Why Does Love Hurt?by Isabel Thottam
Falling in love has its ups and downs–quite literally. When we’re in love, we listen to love songs, we feel motivated to do and try new things, and we feel like we’re “on top of the world” or “head over heels” in love. But, when we go through a breakup or lose someone we love, we feel a pain deep within ourselves.
But why do we feel pain (even though it’s not a physical pain) when we experience heartbreak or lose the feeling of love? Does the pain actually occur in our heart–hence the term, “broken heart”–or is it just in our minds?
Here’s a look at what happens to our brains when we experience why love hurts.
Our brain is experiencing withdrawal
When we experience feelings of love, our brain releases hormones that it finds “chemically pleasing” in the brain’s reward center. So when we experience a breakup or lose someone we love, it’s only natural that we’d feel the opposite.
Take, for example, the fact that some scientists compare love to addiction–when someone becomes addicted to cocaine or heroine, they experience pleasure from the release of chemicals in the brain. When the source is removed, the brain experiences withdrawal, hence the feeling of pain when it’s no longer releasing those hormones that create the sense of euphoria.
We lose the sense of attachment
When we fall in love, our brain starts to bond with the subject that we find chemically pleasing. The release of hormones in our body can create a variety of feelings, from euphoria, to pleasure, to bonding. This is why we often hear of different types or phases of love: passionate love, sexual attraction or lust, and deep, committed love.
Love can be incredibly painful especially if your brain has bonded into the deep committed love you might experience during a long-term relationship or marriage. Its removing that bond, or dependency, your brain has made on the release of those chemicals that causes it to go into withdrawal, hence the feelings of pain when a relationship ends or your lose someone you love.
Love does actually hurt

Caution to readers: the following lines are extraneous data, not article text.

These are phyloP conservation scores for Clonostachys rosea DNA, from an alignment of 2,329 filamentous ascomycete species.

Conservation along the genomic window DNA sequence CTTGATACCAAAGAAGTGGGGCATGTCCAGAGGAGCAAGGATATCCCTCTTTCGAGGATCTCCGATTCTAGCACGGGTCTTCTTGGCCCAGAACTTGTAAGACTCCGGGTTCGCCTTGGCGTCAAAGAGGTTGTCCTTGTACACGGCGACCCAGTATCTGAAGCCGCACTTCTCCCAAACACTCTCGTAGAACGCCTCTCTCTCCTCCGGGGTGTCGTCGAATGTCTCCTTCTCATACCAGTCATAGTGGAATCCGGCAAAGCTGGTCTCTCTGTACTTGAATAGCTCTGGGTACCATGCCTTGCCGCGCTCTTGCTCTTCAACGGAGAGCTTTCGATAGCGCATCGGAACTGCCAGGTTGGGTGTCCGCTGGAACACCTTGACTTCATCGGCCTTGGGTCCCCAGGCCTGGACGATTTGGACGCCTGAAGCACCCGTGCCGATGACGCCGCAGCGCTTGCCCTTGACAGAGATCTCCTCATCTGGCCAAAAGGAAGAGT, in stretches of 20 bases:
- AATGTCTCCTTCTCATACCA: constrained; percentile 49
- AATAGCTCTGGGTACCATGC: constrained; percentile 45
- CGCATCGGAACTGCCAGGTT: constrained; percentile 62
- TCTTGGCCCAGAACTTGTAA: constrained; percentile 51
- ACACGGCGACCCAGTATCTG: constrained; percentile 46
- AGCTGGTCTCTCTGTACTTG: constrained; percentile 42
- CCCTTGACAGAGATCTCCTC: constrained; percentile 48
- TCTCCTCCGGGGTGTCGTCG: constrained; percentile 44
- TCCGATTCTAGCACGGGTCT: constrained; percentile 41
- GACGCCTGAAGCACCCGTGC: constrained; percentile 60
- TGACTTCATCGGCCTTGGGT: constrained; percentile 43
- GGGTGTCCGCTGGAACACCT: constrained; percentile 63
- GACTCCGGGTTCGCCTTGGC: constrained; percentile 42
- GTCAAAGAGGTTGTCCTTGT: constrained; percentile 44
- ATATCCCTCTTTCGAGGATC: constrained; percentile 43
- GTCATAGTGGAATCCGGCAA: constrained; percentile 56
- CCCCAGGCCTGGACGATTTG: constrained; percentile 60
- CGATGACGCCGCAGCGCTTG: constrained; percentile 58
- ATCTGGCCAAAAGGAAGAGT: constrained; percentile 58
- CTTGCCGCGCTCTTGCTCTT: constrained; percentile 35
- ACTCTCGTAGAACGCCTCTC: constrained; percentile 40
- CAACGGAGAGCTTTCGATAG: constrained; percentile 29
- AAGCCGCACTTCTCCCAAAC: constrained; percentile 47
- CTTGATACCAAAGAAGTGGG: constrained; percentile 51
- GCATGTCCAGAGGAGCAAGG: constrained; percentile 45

Some researchers have studied why love literally hurts by examining the connections between social and physical pain.
By studying neuroimages of the active areas in our brain when physical pain gets processed, researchers have seen that there is a considerable overlap with the same regions involved when experiencing social anguish. This means that love does actually hurt in a similar fashion to how we experience physical pain when we, say, break a bone or hit our shin against furniture. But, the two are different in the sense that, while a bruise or physical pain might disappear in time, the feeling of a loss of love can linger, which is why it can hurt even after a lot of time has passed.
Broken hearts are real
The truth is: broken hearts are real. We often hear this condition referred to as “broken heart syndrome” and we’ve read about what seemed like coincidental cases or have watched dramatic episodes on television where a patient dies from a broken heart.
But, medically speaking, the problem is known as “stress cardiomyopathy” and though it’s a rare heart condition, it’s a lethal one that is caused by acute emotional distress.
So if you’re having trouble moving on from a relationship or loss of love, don’t feel like what you’re experiencing isn’t real: the truth is, love does hurt, but that doesn’t mean the pain won’t heal or that you won’t be able to experience love again.